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An Incomplete Revenge (Maisie Dobbs Book 5) Paperback – November 25, 2008

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An Incomplete Revenge (Maisie Dobbs Book 5) + Among the Mad (Maisie Dobbs, Book 6) + Messenger of Truth: A Maisie Dobbs Novel (Maisie Dobbs Mysteries)
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Product Details

  • Paperback: 352 pages
  • Publisher: Picador; 1st edition (November 25, 2008)
  • Language: English
  • ISBN-10: 0312428189
  • ISBN-13: 978-0312428181
  • Product Dimensions: 8.2 x 5.5 x 0.6 inches
  • Shipping Weight: 9.6 ounces (View shipping rates and policies)
  • Average Customer Review: 4.4 out of 5 stars  See all reviews (101 customer reviews)
  • Amazon Best Sellers Rank: #38,907 in Books (See Top 100 in Books)

Editorial Reviews

From Publishers Weekly

In Edgar-finalist Winspear's enjoyable fifth installment in her Maisie Dobbs series (after 2006's Messenger of Truth), the psychologist/investigator digs deep into a village's long-buried secrets. Maisie's benefactor, tycoon James Compton, wants to buy an estate in the bucolic hamlet of Heronsdene, but is wary after a string of mysterious fires. Maisie soon proves Compton's suspicions correct when she encounters the shady current landowner and a vaguely menacing band of Gypsies in town for the seasonal harvest. The locals are also curiously tight-lipped about Heronsdene's wartime tragedy, when a zeppelin raid wiped out a family. Teasing out Heronsdene's secrets will take all the intrepid former nurse's psychological skills and test her ability to navigate between the Gypsy and gorja (non-Gypsy) worlds. Winspear vividly evokes England between the wars, when the old order crumbled and new horizons beckoned working women like her appealing heroine. Even if a few of the plot twists prove predictable, this jaunt back to a bygone era is as satisfying as a spin in Maisie's MG. (Feb.)
Copyright © Reed Business Information, a division of Reed Elsevier Inc. All rights reserved. --This text refers to an out of print or unavailable edition of this title.


"Maisie Dobbs is a revelation."--Alexander McCall Smith, Author of The No. 1 Ladies Detective Agency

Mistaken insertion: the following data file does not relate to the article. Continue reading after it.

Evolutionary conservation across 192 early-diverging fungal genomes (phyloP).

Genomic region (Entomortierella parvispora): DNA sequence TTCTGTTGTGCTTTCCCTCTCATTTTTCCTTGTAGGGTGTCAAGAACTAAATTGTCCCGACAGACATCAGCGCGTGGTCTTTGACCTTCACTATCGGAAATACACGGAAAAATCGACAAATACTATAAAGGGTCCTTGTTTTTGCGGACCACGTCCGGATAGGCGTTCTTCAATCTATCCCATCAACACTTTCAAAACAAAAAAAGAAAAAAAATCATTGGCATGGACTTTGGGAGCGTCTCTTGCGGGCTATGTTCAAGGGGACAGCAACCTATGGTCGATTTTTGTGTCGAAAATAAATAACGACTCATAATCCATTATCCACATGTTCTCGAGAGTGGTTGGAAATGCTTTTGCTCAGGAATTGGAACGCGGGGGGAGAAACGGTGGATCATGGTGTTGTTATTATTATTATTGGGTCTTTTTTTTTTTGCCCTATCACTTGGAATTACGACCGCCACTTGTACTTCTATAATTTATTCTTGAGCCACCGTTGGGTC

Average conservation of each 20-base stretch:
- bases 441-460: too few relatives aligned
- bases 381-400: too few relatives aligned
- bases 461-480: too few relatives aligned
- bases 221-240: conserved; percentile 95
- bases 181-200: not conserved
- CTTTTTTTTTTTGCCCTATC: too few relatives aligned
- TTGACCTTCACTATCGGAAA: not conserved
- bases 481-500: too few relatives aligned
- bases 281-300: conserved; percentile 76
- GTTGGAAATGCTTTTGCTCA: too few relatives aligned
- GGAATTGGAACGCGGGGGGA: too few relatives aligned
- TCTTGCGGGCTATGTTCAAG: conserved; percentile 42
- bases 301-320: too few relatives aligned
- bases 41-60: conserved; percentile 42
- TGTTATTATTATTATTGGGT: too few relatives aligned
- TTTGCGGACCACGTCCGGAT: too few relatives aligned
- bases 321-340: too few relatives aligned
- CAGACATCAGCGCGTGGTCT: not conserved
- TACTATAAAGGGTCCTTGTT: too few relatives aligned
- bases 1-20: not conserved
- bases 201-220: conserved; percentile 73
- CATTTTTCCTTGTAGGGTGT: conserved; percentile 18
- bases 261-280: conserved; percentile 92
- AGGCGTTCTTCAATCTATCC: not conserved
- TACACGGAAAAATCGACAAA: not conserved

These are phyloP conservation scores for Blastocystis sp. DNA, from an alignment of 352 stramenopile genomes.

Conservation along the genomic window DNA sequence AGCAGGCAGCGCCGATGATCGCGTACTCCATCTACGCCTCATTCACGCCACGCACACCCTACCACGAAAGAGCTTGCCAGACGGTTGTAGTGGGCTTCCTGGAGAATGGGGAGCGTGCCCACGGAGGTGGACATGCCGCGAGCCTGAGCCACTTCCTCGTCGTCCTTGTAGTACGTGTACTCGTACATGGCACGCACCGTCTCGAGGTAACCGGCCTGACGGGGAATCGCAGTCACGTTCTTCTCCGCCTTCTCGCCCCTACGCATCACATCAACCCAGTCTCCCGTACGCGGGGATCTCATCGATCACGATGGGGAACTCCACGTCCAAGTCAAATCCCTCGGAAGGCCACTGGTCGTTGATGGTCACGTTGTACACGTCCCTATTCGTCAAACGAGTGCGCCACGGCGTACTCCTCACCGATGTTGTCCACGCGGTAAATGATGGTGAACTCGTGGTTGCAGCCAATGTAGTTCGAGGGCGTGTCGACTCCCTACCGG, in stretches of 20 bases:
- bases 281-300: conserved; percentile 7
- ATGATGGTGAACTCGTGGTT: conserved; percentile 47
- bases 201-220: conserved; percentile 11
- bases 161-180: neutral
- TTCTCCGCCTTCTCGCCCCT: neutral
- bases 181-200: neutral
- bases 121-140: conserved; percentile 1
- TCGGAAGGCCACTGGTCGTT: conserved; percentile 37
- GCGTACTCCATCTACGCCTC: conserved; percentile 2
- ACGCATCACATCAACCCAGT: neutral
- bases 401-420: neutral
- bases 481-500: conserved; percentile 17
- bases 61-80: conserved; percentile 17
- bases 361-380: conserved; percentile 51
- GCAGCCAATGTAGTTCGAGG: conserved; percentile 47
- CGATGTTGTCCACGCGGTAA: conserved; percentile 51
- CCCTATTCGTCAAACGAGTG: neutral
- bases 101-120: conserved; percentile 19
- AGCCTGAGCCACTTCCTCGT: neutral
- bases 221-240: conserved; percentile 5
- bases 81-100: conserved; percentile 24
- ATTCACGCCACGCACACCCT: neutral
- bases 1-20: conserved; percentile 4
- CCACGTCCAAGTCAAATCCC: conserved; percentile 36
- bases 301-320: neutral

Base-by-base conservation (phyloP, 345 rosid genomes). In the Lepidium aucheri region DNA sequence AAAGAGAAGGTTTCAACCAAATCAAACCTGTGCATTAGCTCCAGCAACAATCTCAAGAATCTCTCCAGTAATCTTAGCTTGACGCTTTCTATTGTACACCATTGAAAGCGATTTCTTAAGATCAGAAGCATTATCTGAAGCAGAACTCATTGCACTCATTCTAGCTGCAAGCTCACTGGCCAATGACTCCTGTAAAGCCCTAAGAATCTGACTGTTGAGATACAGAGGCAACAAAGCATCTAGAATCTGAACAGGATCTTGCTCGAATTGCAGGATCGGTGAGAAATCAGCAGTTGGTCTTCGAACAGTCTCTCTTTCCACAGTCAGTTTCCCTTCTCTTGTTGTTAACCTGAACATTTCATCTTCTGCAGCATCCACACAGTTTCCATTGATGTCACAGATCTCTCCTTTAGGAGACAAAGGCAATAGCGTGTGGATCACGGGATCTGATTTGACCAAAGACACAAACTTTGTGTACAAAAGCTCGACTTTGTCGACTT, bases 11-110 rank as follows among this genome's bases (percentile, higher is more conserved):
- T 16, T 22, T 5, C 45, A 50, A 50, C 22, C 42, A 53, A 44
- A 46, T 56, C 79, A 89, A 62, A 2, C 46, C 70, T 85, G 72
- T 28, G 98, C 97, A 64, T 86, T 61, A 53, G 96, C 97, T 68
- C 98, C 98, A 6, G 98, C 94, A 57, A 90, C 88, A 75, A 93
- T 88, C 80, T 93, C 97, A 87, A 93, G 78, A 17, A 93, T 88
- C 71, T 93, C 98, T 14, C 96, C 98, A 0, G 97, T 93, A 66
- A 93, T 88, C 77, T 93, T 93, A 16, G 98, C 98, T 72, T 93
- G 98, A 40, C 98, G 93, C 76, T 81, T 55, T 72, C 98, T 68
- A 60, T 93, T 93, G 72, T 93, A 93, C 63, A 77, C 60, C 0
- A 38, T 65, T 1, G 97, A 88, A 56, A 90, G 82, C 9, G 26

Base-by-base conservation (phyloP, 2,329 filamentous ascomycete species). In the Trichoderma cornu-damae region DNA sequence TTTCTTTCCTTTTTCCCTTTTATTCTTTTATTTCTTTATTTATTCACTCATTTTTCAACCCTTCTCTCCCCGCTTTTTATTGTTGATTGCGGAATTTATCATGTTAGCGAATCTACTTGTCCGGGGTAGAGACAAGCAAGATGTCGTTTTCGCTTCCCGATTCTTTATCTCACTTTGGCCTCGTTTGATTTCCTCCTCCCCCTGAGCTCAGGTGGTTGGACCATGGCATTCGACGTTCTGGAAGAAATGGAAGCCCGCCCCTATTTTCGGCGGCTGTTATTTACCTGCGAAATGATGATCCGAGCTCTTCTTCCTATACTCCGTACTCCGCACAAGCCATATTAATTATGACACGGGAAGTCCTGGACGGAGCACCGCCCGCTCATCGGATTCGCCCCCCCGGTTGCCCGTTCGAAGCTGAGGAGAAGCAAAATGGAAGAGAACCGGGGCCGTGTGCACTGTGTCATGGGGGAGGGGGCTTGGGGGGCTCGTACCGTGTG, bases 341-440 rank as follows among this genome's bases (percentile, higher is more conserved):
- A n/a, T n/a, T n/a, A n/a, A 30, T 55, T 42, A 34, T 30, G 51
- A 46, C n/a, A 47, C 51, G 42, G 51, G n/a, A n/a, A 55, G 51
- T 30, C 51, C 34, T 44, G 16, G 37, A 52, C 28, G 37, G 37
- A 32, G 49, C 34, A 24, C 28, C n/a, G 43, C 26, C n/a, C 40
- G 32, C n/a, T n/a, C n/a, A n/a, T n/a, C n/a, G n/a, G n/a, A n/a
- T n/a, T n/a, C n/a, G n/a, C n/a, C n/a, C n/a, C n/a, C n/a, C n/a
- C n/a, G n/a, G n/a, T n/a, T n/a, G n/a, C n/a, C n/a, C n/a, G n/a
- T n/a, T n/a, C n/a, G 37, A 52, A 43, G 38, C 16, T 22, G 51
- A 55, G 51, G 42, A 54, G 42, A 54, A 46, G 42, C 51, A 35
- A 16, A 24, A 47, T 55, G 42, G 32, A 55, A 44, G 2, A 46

"Those unfamiliar with the Maisie Dobbs series are best advised to start here and work their way backward. . . . An Incomplete Revenge shows Maisie at the top of her detecting form."--Newsday

"A smart, pragmatic private investigator and psychologist with extraordinary empathic sensitivity . . . Every page of this novel is dense with affectionately rendered period detail. Winspear deftly intertwines multiple story lines. The tale becomes increasingly gripping as the novel progresses toward a truly moving ending."--The Boston Globe

"Winspear’s lively and graceful prose, strong sense of time and place, and her ability to create believable and sympathetic characters make the book a joy to read."--The Denver Post

"A pleasure . . . This nuanced series explores England in the aftermath of World War I, when millions of women who lost their husbands, lovers, and sons were left to make their own ways. Maisie is one of that group, and her way is an appealing one."--The Times-Picayune (New Orleans)

"A compelling and intriguing puzzle . . . inspear infuses this moving novel with wisdom, restrained emotion and, as is her custom, issues of morality."--Richmond Times-Dispatch

"Intriguing . . . Fascinating . . . Skillfully drawn."--The Washington Times

"One of the more robust entries in the historical mystery category."--The Seattle Times

“Often eloquent and deeply human."--The Providence Journal

More About the Author

Jacqueline Winspear is the author of the New York Times bestsellers Among the Mad and An Incomplete Revenge, as well as four other Maisie Dobbs novels. She has won numerous awards for her work, including the Agatha, Alex, and Macavity awards for the first book in the series, Maisie Dobbs. Originally from the United Kingdom, she now lives in California.

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Most Helpful Customer Reviews

53 of 56 people found the following review helpful By Richard Cumming on March 9, 2008
Format: Hardcover
Winspear's Maisie Dobbs series is written from a lovely point of view. During this period between the world wars the women of England found themselves in a surplus situation of millions compared to the men who had been obliterated upon the killing fields of France. This problem was also an opportunity.

In this fifth book of the series we find Maisie trying to solve the mystery of some mysterious arson cases in a tiny village during the hop harvest. The village is a strange place, filled with an ominous sense of dread.

Maisie has been liberated in a sense occupationally by the war. Many women found new careers because there were so few men left. She also finds another form of liberation in this book, the freedom to love again.

Winspear evokes a much gentler place where discourse was less profane, crimes were less explicit, and the carnage was a tragic memory of war. Violence is implied. Language is muted. Emotions drizzle across the page like an English rain. Exquisite!